2.1 Measurement methodologies

In order to describe and quantify hyphal growth and branching, measurement of the parameters hyphal diameter, hd, and hyphal length, hl, is essential. These allow hyphal volume, hv, to be calculated, which when multiplied by the average density of the composite hyphal material, ρ, gives an estimate of biomass, X. If these measurements are taken over a series of time intervals it is possible to calculate hyphal extension rate, E, and thence rate of increase of biomass. Currently, automated image analysis systems permit real-time analysis of these microscopic parameters (Adams & Thomas, 1988). Some of these analyses suggest that hyphal tips grow in pulses (Money, 2001), although this has been contested Jackson, 2001), particularly because the observations use video techniques and the pixelated image generated by both analogue and digital cameras will cause pulsation artefacts (Hammad et al., 1993).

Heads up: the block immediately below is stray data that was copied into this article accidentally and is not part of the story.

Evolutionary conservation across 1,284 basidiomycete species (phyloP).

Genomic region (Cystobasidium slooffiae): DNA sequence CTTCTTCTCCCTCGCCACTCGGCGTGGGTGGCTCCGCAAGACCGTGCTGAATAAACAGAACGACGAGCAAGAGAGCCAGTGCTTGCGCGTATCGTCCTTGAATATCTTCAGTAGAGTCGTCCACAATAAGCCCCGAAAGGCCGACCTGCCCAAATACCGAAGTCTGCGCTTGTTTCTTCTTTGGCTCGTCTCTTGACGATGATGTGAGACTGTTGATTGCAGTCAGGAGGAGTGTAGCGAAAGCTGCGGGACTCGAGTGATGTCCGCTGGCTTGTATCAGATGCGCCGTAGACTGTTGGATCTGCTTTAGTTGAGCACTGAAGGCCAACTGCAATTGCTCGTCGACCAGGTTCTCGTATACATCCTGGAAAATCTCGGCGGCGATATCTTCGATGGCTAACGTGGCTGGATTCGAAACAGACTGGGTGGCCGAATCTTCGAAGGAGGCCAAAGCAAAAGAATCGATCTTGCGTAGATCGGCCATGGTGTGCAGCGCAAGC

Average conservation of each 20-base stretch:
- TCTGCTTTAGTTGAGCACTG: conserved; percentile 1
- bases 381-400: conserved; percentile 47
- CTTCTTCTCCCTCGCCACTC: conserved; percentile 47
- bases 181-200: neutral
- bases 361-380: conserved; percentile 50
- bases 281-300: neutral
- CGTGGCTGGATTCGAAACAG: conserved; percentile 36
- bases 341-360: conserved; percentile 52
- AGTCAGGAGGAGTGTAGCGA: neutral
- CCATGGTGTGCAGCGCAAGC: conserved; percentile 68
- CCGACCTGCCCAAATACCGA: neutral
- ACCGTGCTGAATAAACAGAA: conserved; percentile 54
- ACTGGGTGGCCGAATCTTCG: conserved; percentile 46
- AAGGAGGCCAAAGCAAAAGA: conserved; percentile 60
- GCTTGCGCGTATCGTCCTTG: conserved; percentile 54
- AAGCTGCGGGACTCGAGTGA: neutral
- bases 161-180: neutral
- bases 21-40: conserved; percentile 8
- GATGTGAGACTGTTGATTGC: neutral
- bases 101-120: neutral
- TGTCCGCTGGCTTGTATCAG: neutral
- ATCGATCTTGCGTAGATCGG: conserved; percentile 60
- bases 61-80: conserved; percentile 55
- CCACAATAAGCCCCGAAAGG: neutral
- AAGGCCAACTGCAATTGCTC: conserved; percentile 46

The most important macroscopic parameter is total biomass. Total hyphal length is proportional to total biomass, if hd and ρ are assumed to be constant; but measurement can be difficult. Non-destructive direct mass measurement is rarely feasible, in most cases due to the technical difficulty (and sometimes impossibility) encountered in physically separating the mycelium from the substratum. Acuña et al. (1998) developed a neural network that they trained to correlate colony radius with colony biomass. However, this relationship is only relevant to circular mycelia and measurements in two dimensions. More general relationships with biomass have been suggested for particular chemical compounds, the most promising of which is ergosterol, a sterol characteristic of fungal membranes (Desgranges et al., 1991; Katz et al., 1972).

Updated December 7, 2016